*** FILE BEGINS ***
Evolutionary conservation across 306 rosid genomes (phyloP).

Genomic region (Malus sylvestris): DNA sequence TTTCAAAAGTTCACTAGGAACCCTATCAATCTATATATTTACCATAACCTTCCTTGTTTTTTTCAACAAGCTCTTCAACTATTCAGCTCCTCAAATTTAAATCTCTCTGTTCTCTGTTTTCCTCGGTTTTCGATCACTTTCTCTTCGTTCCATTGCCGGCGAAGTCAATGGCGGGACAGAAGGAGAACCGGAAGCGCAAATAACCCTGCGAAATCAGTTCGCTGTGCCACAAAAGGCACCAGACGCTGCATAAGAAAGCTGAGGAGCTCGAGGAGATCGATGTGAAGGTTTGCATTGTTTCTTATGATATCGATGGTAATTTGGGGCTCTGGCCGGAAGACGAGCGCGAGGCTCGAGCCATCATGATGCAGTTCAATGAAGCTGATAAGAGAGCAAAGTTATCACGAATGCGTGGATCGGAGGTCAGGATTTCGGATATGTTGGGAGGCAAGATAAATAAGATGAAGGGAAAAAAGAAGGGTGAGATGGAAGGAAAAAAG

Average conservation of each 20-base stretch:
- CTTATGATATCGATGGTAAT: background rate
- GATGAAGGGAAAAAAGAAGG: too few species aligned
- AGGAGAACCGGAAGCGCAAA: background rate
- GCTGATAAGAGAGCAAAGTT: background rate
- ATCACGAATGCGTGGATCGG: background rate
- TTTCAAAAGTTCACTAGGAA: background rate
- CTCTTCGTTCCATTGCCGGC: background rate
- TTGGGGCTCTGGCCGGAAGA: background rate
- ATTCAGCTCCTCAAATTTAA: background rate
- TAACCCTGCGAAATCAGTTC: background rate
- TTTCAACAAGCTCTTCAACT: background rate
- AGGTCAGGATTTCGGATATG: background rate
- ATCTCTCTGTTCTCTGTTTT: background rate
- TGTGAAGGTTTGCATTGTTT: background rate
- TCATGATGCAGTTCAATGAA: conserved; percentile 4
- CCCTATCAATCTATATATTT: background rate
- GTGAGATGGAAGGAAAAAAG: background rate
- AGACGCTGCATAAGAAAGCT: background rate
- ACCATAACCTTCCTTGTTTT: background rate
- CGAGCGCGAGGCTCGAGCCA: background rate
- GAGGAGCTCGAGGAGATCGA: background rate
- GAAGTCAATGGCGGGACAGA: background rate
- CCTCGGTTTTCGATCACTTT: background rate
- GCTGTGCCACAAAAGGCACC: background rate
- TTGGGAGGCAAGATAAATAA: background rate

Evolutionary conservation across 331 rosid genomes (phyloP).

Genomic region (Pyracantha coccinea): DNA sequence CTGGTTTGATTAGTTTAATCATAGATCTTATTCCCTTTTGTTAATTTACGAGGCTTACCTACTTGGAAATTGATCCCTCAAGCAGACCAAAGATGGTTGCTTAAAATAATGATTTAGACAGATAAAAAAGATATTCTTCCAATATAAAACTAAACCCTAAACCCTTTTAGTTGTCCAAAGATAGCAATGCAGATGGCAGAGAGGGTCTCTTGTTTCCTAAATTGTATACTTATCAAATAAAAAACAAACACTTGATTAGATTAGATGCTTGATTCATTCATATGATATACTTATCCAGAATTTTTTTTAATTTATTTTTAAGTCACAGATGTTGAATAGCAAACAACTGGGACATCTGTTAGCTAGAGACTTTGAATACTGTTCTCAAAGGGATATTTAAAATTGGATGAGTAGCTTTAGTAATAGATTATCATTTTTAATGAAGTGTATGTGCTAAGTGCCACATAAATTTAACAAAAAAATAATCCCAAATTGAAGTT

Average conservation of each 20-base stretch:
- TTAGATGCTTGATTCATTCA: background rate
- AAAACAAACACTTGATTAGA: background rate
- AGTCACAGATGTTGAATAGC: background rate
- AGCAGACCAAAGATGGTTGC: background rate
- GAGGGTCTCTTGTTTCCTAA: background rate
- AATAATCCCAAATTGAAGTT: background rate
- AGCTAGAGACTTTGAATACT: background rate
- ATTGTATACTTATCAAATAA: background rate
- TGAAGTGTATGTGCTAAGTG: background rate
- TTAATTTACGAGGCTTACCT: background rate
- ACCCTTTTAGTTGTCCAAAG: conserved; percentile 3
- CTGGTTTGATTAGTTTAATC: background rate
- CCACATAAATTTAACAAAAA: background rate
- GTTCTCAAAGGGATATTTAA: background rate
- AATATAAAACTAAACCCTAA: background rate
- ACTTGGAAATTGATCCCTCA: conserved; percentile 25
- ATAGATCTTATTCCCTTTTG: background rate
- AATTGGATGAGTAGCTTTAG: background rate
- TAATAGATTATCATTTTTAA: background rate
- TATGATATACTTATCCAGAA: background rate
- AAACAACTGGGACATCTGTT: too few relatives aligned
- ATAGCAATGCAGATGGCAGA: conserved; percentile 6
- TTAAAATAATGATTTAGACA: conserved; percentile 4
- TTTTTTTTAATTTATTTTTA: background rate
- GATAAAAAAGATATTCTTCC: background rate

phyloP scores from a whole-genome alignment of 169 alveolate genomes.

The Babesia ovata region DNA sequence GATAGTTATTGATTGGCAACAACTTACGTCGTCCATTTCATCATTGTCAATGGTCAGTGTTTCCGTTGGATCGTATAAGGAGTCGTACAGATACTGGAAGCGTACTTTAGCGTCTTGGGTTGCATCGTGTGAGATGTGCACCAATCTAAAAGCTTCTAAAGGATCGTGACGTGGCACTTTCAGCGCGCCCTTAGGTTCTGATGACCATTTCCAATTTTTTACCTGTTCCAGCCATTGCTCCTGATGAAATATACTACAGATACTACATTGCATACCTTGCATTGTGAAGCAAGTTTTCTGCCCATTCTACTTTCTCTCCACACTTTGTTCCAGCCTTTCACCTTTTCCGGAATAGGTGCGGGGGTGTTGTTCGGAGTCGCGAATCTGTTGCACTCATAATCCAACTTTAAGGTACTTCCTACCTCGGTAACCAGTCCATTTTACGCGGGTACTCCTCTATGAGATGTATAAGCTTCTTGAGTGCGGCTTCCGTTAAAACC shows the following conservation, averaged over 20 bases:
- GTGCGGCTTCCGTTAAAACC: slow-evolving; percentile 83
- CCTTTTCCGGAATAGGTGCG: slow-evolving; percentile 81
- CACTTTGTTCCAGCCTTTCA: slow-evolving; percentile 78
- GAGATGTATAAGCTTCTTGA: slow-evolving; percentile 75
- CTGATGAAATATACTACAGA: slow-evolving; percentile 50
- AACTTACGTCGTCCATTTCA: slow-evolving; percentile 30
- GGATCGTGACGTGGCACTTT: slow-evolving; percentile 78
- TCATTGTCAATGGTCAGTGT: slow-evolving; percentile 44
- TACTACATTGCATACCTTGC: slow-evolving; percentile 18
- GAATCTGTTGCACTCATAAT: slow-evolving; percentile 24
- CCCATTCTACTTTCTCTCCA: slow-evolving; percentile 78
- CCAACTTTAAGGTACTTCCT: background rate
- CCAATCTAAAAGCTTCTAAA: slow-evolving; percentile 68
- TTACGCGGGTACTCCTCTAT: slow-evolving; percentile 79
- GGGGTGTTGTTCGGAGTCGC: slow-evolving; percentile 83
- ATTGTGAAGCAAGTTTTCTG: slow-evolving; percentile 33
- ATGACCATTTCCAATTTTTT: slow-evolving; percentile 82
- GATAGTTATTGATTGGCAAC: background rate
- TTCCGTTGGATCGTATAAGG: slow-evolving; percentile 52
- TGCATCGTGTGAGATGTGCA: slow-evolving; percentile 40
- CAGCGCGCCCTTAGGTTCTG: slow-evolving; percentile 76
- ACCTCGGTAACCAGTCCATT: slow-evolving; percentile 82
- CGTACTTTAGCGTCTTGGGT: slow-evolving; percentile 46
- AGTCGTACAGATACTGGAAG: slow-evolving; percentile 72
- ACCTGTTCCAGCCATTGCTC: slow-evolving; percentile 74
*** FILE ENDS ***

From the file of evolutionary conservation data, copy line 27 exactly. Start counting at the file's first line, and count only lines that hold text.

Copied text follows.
- GCTGTGCCACAAAAGGCACC: background rate